profunditas, -atis n f depth SX171/12, etc; OX5/19; (of water or other liquid) WL222/22

Progne, -es n f Procne, the wife of Tereus, king of Thrace, who was transformed into a bird; here named as an eponymous character in Calfhill's Progne OX136/30

progredior, -edi, -essus sum v intr literally to advance, make progress, here by extension to form an arithmetical progression, a sequence of numbers such that the difference between any two successive members is the same, for example, in the sequence 3, 5, 7, 9, 11, ..., the difference is always 2 IC651/11, etc

progressus, -us n m 1. forward motion, advance, progress (used figuratively) OX343/15, etc; 2. (royal) progress OX125/11; 3. one's progress through life, one's life OX308/29

proieccio, -onis n f act of throwing or casting (something) SM238/13, etc

prolacio, -onis n f act of speaking CH28/15 [cp OLD profero 4]

prolibitum, -i n nt will, desire, hence in idiom suo prolibito at one's own will SM174/15

proludium, ii n nt preliminary bout LI603/10 [Souter]

promano, -are, -aui, -atum v intr to flow forth, proceed OX307/12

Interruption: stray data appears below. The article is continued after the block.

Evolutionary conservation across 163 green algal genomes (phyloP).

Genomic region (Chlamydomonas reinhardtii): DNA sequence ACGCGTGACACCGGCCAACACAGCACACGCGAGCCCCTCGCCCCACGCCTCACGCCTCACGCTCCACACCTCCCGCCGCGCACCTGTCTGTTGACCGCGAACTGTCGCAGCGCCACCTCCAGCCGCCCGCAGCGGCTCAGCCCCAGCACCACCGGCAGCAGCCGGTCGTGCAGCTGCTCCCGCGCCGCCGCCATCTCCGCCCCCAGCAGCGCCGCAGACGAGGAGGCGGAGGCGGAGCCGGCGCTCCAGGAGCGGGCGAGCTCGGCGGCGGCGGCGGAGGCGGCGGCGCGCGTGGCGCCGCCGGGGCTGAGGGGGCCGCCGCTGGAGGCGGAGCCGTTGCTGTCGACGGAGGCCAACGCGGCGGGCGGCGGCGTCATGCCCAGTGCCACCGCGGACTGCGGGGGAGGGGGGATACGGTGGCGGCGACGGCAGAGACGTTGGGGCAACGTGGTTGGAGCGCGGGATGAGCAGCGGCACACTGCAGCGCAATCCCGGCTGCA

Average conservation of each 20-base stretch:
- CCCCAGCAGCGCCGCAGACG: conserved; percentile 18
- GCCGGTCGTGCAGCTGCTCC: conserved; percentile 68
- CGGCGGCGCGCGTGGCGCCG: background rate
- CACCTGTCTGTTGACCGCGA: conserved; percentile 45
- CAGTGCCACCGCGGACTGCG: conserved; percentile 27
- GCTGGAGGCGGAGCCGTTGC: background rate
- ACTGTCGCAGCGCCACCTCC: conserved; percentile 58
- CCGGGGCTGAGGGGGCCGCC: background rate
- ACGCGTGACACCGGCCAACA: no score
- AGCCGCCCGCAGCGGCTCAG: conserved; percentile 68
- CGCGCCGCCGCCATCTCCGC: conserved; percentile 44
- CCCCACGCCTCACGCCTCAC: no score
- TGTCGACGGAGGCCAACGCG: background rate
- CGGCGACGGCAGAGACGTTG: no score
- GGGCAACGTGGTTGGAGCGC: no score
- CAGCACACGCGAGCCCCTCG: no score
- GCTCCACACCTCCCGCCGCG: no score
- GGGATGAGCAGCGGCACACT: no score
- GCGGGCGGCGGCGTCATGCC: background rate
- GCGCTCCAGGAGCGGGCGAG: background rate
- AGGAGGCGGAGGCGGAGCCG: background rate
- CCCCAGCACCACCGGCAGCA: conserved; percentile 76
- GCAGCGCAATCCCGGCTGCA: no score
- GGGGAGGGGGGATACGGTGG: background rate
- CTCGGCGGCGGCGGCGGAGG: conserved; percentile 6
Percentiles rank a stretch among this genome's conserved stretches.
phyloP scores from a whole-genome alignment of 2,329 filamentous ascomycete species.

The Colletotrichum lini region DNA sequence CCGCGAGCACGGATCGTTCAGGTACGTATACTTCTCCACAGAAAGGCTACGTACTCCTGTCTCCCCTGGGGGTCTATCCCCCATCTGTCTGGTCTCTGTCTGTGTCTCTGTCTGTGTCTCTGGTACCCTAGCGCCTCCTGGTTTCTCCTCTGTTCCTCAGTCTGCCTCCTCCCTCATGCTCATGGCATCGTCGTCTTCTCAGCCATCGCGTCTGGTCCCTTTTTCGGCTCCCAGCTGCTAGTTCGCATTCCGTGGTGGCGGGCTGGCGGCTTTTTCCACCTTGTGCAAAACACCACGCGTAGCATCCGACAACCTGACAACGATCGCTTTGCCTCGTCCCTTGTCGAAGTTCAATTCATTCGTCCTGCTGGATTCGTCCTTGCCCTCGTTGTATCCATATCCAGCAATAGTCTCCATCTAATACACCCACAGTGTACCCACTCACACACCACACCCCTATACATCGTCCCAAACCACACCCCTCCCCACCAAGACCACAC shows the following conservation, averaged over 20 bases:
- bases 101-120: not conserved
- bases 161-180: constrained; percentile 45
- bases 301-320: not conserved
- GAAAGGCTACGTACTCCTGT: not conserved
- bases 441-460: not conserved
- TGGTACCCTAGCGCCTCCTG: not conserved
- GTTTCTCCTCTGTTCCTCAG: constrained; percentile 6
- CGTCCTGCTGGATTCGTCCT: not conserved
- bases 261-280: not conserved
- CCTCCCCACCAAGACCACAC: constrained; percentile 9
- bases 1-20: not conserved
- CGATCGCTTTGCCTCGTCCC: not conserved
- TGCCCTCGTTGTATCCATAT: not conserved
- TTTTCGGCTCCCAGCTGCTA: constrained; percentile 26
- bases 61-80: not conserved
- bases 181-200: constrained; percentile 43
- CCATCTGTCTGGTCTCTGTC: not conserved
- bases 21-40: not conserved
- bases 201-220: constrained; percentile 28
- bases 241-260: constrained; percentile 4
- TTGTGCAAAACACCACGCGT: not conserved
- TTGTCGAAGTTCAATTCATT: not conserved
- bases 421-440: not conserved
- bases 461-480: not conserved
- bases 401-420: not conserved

promississimus, -a, -um superl adj giving greatest promise, most promising OX191/36

promocio, -onis n f 1. prompting DR247/12; 2. promotion, the bringing of an accusation against a person in an ecclesiastical court by an officer of the court authorized to do so C362/34; CH767/27

promotor, -oris n m promoter, an officer of the court making promotion, a type of accusation against a person in a church court C417/37; SX178/14

promotus, -a, -um pfp pass promoted, used of a proceeding against a person in a church court moved or initiated by someone other than the court itself or a person authorized to make presentment DR275/10; SM424/8; SX43/3

promus, -i n m steward, a college or household officer EK63/17; OX70/25, etc; a household officer in an Inn IC328/26; see also capitalis